How Our Color Complex Affects Our Kids

March 7, 2014  |  

Black is beautiful in all of its shades…

Within the last two years the talk of colorism has come to the forefront of the African-American community. Before there were jokes about how [insert star’s name ____] is making light/dark skinned people “out of style” or “bringing them back” (Shout out to Boris Kodjoe and Morris Chestnut). It was a subtle jab at something we’ve all been aware of: how much we as a people look at (and judge) our own color.

These days, the color bashing is more in your face. There are dozens of memes poking fun at “light skinned people be like…” or something or the other. I laugh along because I have a pretty light-hearted sense of humor and I do believe that there is often a little truth behind a joke or witty line.

Lately, Lupita Nyong’o’s incredible performance in 12 Years A Slave (and winning an Oscar) has brought this conversation to the forefront. It’s no secret that Hollywood, and the entertainment industry at-large, has favored women whose skin has less melanin or come from bi-racial backgrounds with features reminiscent of their European heritage. Nyong’o has talked candidly about how she’d wish her skin were lighter when she was a young girl, and many black men and women have shared that they relate to this sentiment. Many are looking at Lupita as beautiful icon as she is killing it with style and grace to match. Many have rallied behind her because she’s a black actress that won an Oscar and some have championed her as “bringing dark-skinned” back. If you Google her name you’ll see a myriad of journalists and bloggers chronicling her becoming a leading lady (because the floodgates are about to open up) in Hollywood…in spite of the color of her skin.

One of the things that makes being black or of the African Diaspora unique is that unlike any other race, we come in so many different shades and hues. We’ve also been oppressed because of this and since slavery in the Western Hemisphere some have been revered and deemed acceptable because they looked more like whites or even other races. We turned these lemons into lemonade by turning the dozens which were meant to be insulting into jokes, and the pattern of that hyperbole into hip hop music, nicknames (everybody in the hood got a friend known as “Black”), etc. However, the unequal treatment from outwards has caused us to discriminate–whether seriously or not–inwards, so to speak, and made a color complex amongst ourselves.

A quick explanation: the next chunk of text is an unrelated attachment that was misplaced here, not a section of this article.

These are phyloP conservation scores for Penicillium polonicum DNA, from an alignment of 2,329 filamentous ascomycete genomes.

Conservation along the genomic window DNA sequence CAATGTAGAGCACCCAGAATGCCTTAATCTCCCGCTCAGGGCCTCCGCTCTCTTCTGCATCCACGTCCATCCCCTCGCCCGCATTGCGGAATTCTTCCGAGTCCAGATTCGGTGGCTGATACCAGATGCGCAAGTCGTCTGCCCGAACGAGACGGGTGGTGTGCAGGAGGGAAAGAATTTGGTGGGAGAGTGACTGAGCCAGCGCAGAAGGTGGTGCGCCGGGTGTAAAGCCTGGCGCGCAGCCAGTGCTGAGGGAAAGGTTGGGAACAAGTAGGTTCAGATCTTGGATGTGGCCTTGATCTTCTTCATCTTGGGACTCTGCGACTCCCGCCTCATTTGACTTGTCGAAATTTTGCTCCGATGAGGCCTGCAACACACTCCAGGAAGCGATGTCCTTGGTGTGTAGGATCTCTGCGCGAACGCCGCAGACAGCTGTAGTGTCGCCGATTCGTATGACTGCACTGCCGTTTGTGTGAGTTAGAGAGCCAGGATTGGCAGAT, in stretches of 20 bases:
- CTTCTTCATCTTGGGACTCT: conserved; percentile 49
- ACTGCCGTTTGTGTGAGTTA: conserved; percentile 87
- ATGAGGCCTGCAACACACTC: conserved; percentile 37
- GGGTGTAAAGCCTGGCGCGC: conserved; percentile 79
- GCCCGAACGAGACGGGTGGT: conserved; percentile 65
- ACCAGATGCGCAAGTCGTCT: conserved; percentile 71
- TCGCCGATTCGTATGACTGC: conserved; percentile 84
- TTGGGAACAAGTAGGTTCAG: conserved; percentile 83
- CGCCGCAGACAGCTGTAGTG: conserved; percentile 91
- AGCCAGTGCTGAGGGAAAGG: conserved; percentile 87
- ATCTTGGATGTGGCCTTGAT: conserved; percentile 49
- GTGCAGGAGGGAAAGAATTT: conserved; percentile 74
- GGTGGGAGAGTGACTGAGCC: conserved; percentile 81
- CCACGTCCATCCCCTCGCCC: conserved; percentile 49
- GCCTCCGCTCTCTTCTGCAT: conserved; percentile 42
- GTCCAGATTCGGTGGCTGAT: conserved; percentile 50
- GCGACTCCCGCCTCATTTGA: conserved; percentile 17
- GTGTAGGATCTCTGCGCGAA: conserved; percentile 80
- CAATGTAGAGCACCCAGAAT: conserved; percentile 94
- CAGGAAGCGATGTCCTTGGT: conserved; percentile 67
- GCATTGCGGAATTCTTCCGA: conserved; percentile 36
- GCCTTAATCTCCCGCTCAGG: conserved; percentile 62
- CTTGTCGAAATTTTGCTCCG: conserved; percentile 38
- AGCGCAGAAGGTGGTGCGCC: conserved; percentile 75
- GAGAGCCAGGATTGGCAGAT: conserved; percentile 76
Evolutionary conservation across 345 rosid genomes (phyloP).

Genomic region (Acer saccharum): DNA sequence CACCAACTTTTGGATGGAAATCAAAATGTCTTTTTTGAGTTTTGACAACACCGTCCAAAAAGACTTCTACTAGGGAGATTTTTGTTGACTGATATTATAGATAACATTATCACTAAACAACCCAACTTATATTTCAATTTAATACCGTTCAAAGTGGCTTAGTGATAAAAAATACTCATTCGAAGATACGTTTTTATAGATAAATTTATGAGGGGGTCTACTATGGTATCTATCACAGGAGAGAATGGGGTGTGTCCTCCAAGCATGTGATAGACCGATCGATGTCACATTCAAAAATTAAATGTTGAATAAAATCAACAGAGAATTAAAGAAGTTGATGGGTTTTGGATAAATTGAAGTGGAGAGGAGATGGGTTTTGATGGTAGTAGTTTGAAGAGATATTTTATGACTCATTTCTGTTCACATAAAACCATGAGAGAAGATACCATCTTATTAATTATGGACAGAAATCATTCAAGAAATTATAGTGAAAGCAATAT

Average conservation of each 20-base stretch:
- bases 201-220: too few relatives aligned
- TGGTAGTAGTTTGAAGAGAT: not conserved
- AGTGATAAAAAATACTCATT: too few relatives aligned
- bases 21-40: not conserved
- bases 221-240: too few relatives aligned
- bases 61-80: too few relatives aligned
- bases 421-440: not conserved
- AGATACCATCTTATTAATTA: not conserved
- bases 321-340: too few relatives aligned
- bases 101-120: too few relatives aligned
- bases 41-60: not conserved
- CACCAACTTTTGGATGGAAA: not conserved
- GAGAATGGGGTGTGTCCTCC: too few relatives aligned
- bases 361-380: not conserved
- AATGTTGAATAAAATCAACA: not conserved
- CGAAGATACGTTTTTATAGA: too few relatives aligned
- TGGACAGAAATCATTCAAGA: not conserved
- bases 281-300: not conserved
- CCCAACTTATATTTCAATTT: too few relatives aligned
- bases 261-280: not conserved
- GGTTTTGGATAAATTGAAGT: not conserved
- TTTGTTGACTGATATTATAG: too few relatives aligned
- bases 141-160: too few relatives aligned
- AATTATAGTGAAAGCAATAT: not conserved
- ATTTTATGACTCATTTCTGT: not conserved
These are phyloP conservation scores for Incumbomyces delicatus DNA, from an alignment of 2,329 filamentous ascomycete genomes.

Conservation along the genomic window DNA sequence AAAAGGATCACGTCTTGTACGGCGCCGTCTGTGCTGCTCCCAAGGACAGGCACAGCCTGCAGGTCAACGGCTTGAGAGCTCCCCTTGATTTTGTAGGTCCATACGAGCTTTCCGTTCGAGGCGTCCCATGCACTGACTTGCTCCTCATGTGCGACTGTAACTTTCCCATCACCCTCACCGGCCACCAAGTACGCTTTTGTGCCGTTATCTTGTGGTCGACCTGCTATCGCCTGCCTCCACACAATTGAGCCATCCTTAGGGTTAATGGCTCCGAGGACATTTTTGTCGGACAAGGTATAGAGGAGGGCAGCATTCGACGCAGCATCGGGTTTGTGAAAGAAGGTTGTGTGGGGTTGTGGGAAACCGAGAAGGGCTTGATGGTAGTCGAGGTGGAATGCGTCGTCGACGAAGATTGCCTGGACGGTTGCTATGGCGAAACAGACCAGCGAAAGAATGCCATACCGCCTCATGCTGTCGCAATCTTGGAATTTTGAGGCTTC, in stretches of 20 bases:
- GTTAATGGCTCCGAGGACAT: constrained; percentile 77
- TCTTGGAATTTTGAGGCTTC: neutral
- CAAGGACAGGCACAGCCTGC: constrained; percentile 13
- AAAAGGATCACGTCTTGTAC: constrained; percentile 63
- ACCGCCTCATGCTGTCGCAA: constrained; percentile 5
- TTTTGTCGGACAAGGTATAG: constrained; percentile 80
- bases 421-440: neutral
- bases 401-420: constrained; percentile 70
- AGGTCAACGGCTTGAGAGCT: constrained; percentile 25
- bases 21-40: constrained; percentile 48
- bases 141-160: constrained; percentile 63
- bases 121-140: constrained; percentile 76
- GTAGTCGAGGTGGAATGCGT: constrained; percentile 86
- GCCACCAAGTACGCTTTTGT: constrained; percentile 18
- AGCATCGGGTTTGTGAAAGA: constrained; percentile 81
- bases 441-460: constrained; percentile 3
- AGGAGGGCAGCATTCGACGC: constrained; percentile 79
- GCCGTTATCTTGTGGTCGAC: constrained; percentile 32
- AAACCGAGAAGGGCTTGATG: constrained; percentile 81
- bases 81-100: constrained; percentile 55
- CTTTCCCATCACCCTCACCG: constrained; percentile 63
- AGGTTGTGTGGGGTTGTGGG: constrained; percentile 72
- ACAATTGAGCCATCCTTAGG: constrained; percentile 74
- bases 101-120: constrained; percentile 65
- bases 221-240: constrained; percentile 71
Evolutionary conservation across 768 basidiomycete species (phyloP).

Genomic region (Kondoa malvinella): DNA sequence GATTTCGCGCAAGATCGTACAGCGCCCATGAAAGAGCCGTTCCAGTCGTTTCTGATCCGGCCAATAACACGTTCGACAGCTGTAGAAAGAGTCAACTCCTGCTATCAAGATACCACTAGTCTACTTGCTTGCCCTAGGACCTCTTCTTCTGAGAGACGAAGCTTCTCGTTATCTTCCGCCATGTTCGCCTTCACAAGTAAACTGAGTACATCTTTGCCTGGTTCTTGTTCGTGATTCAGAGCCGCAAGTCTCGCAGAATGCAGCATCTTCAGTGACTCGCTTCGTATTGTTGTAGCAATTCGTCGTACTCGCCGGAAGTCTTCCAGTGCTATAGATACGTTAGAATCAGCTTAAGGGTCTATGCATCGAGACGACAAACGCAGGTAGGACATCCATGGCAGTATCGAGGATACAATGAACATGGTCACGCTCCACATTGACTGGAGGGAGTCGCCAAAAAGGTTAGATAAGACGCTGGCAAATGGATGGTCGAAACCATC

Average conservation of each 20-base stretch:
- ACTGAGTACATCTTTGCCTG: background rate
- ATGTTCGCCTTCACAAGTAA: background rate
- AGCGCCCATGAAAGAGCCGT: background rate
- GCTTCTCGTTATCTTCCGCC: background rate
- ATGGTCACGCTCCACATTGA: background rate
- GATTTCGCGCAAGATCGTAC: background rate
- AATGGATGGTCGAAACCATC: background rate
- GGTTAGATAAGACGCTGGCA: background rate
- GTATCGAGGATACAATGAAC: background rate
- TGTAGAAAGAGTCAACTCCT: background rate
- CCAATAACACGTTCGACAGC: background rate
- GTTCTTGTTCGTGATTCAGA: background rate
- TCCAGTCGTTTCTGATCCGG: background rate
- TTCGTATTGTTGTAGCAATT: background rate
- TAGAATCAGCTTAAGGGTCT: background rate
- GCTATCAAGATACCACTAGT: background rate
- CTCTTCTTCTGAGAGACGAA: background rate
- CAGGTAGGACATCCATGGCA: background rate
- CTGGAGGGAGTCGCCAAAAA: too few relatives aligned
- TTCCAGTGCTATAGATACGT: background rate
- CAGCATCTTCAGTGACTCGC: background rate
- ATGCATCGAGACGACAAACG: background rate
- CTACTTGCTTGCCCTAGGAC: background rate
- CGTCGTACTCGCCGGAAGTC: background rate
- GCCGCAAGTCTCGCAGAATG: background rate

I’m brown-skinned and the darkest in my family within the last five generations. I have a twin sister who is as light as light-skinned can be and I’ve seen her go through a lot because of it. Some people haven’t believed we’re twins; she used to get made fun of and called “white,” she even used to talk to a guy in high school one time that referred to her as his snow bunny (when she told me this, I’ll admit I burst into tears in laughter). When someone wanted to hit her below the belt they’d call her white, and sometimes I would see it get to her.

Why do I bring this up? My daughter is light-skinned as well with what would be known colloquially as “good hair.” She has hair like her mother who was half Spanish and just as parents of children with darker skin will have to dry tears, build confidence that their skin is fearfully and wonderfully made, I will have to do the same for her. She’ll never be able to have the “natural” hair styles that have been becoming more and more prevalent, but her skin tone and curly locs are just as black as the girl with the Bantu knots and her father who once had dreads down his back. I’ve known many girls with lighter skin who’ve had broader noses and other prominent features, like fuller lips, associated with blackness.

So why do we discriminate within our own race?

People are going to make fun of my daughter. Some aren’t going to want to date her because of her light skin as well. Girls are not going to want to hang with her because there can only be one light-skinned girl in the group (I’ve heard this a LOT), or whatever. That’s not because of what we see. Or maybe it is. However, just because you see something doesn’t mean you have to act like it. As parents that’s where we have to come in and do something about it. Sure, children are going to do what they want to do and act differently when they’re with their peers than when they’re with us, but we can still do something about it.

I date and I’m notorious for having a “type.” My friends get on me and make jokes about it all the time. It’s not on purpose or because I’m discriminating; unconsciously we all seek out people that are just like our family. I’ll make a joke about it and the response I get has been everything from: light-skinned people prefer other light-skinned people, to dark-skinned men saying they only date white girls because they want their kids to be just brown skinned. When it comes time for my daughter to look at boys in this sense (thank God that’s a long time from now), I will tell her to love whoever can treat her how I treat her. I’d tell her like Sonny told Cologero in A Bronx Tale: “You gotta do what your heart tells you to do.”

Chad Milner writes about being a single father on his website The Adventures of a Single Dad.

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